Mapping DNA and physical changes in single cells to follow tumour progression
The unerring progress of time brings changes for us all. Staying in control of our lives depends on keeping track of, and adapting to, these changes. Our countless cells busily undergo constant adaptation, which can occasionally bring unwanted results, such as cancer. Cancerous cells change their form and function as the tumour grows and starts to spread (a process called metastasis). Monitoring these changes could help prevent tumour growth and the associated health problems. Researchers have developed a new computational method to assign cancerous cells a ‘score’ based on their physical and genetic status. They analysed breast cancer samples (pictured), and found the structure of cell nuclei (the cell's DNA-containing centre) and the overall orientation of cells (such as the clustered groups around the edges of the masses shown) reflected their cancerous development. These markers can map tumour progress, highlighting when and where to target new treatments.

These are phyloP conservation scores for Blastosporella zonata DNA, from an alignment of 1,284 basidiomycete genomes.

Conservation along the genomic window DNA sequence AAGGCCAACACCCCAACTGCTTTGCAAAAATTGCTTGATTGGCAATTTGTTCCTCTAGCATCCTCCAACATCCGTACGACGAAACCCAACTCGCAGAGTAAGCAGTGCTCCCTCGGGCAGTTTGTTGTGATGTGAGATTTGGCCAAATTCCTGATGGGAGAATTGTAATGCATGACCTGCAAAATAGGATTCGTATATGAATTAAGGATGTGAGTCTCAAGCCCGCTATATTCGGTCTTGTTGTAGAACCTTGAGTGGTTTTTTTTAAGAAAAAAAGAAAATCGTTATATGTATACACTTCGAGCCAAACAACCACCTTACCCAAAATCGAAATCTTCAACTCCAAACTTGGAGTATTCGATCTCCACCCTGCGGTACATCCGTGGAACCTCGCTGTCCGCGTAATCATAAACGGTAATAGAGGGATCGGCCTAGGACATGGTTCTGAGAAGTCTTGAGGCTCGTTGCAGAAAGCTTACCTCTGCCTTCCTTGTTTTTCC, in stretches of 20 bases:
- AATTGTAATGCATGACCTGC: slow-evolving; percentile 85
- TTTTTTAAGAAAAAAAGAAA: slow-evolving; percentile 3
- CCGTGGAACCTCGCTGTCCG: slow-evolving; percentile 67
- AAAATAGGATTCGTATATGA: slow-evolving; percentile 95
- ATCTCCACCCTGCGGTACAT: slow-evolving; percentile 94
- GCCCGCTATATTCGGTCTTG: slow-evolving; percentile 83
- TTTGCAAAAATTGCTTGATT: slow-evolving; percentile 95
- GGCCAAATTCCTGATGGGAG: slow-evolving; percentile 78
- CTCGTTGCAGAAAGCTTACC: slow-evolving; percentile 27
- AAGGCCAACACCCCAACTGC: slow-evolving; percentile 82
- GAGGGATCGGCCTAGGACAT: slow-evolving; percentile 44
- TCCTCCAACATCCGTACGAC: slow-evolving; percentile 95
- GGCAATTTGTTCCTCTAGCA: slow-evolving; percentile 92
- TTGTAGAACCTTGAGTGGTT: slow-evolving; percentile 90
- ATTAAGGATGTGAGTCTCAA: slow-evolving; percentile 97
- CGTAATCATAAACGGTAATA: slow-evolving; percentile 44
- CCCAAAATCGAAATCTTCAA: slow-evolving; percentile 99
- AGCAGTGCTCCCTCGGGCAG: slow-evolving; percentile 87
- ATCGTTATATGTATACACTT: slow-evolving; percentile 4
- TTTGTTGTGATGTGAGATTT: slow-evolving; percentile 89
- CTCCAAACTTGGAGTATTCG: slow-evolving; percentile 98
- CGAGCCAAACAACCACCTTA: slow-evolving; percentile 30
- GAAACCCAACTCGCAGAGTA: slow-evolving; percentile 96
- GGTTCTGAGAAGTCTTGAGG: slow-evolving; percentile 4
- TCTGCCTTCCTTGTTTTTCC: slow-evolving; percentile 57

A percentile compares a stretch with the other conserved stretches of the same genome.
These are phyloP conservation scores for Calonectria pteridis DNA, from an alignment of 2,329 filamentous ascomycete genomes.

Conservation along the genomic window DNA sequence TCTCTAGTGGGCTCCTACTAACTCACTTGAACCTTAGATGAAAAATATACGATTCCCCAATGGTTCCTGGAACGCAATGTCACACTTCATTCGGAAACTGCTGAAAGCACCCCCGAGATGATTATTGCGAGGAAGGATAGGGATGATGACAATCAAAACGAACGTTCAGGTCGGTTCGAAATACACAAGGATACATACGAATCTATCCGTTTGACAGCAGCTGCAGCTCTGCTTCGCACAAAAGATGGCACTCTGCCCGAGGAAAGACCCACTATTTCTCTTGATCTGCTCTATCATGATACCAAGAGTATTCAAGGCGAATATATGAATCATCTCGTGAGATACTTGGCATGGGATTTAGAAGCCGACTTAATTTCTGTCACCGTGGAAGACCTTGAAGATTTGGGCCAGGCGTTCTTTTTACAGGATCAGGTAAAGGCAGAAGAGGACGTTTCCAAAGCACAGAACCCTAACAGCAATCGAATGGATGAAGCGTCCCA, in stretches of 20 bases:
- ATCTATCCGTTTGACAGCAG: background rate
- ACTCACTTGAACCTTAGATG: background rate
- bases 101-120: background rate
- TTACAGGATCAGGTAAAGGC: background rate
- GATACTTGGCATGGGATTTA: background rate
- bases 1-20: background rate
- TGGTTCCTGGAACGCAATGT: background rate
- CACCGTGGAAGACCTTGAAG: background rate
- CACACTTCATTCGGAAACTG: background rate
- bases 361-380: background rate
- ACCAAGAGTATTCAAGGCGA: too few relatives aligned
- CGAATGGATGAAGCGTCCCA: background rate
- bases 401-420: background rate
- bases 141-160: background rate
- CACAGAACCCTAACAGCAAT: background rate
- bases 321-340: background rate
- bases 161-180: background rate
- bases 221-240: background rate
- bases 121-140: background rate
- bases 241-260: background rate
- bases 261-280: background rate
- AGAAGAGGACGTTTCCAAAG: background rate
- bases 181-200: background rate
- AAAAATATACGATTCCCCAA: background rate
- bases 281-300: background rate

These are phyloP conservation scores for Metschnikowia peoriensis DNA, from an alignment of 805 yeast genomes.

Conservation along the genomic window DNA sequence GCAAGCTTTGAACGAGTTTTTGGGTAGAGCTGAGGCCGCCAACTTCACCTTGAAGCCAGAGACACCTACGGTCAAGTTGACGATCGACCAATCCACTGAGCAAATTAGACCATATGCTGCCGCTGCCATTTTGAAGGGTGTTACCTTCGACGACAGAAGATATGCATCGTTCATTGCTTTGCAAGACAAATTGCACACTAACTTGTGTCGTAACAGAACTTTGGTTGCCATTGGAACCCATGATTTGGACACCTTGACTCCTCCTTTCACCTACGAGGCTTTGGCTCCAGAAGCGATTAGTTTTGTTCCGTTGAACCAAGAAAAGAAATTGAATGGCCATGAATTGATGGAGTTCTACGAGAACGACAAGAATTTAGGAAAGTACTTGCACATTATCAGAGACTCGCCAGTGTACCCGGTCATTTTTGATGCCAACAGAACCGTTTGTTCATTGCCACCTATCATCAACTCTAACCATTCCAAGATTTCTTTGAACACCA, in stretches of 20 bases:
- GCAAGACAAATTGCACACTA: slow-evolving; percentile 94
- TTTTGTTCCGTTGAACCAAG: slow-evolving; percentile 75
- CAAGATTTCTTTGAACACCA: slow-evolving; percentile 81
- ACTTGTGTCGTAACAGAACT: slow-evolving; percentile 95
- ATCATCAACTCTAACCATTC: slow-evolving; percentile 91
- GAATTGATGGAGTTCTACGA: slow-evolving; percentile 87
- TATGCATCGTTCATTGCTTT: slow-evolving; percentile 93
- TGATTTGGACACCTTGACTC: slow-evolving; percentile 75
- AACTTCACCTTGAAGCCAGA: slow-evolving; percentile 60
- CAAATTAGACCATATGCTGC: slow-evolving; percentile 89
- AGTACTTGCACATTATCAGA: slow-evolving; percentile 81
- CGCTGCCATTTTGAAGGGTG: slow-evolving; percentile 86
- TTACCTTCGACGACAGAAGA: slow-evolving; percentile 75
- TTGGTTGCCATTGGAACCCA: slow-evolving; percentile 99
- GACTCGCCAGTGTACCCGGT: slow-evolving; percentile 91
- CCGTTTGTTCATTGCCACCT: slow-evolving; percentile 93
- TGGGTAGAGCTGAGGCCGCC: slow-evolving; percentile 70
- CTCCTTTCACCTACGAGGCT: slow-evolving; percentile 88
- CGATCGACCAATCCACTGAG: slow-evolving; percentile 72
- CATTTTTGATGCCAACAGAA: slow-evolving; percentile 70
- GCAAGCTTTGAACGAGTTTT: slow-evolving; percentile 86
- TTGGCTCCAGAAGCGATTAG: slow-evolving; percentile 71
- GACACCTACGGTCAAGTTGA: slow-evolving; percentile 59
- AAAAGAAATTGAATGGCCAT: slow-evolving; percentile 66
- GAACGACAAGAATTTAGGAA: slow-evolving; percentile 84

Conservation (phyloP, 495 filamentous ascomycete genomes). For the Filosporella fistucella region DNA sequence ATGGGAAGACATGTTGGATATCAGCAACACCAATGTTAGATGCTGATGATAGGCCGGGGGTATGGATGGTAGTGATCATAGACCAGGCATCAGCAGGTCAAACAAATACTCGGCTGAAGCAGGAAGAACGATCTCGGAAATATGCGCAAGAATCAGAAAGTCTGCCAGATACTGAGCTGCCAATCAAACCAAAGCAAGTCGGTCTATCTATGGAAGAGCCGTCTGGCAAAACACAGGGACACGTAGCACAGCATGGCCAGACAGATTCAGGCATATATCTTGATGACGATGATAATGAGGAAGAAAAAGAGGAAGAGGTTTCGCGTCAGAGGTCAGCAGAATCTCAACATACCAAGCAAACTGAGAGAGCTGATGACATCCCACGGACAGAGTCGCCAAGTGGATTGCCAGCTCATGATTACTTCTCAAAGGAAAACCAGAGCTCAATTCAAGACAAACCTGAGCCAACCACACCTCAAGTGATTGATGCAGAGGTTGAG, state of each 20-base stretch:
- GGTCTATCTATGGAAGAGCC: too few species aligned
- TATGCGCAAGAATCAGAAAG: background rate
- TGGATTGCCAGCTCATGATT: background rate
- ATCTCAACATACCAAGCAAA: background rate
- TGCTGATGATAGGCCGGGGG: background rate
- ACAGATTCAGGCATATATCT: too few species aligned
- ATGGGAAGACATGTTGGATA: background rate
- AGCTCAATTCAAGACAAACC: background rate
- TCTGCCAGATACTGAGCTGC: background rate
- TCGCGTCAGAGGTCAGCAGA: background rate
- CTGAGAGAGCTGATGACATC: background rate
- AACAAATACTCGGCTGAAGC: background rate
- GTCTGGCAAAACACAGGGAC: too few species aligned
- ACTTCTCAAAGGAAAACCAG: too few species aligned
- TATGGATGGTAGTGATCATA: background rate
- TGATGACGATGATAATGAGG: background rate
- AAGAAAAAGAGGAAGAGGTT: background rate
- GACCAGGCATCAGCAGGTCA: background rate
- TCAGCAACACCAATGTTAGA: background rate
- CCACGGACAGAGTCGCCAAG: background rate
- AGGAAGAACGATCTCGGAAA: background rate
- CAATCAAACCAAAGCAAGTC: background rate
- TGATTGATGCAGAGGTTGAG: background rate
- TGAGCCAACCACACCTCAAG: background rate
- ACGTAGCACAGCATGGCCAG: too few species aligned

Today is World Cancer Day
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